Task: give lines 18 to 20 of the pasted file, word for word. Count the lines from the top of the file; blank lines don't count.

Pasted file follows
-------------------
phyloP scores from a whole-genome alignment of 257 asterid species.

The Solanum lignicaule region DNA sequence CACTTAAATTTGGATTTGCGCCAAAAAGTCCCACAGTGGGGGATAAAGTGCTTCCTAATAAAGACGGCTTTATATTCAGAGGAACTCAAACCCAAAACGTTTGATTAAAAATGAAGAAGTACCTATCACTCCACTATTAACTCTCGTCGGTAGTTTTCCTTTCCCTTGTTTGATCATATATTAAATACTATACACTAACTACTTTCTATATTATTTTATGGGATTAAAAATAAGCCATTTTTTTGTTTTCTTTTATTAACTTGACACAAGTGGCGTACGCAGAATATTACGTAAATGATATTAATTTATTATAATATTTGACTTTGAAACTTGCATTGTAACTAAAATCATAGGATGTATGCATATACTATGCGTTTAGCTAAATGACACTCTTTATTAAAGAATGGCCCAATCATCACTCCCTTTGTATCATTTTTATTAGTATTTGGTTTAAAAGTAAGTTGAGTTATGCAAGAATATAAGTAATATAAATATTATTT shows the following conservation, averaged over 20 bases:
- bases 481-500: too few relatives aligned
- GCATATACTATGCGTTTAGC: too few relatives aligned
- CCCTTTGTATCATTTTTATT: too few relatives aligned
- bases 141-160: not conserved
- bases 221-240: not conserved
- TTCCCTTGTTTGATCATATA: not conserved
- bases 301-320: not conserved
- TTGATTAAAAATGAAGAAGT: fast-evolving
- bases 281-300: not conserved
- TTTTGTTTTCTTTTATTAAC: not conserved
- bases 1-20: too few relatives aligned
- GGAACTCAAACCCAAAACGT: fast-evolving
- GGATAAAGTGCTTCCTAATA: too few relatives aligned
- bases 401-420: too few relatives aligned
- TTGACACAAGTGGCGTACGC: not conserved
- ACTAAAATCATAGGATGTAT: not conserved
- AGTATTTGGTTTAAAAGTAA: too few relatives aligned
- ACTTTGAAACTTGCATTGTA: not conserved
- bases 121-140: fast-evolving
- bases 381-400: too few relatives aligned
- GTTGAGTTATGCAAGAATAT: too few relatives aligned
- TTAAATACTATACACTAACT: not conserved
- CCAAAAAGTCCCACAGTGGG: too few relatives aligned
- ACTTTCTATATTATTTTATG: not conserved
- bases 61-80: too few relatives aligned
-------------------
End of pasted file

- ACTAAAATCATAGGATGTAT: not conserved
- AGTATTTGGTTTAAAAGTAA: too few relatives aligned
- ACTTTGAAACTTGCATTGTA: not conserved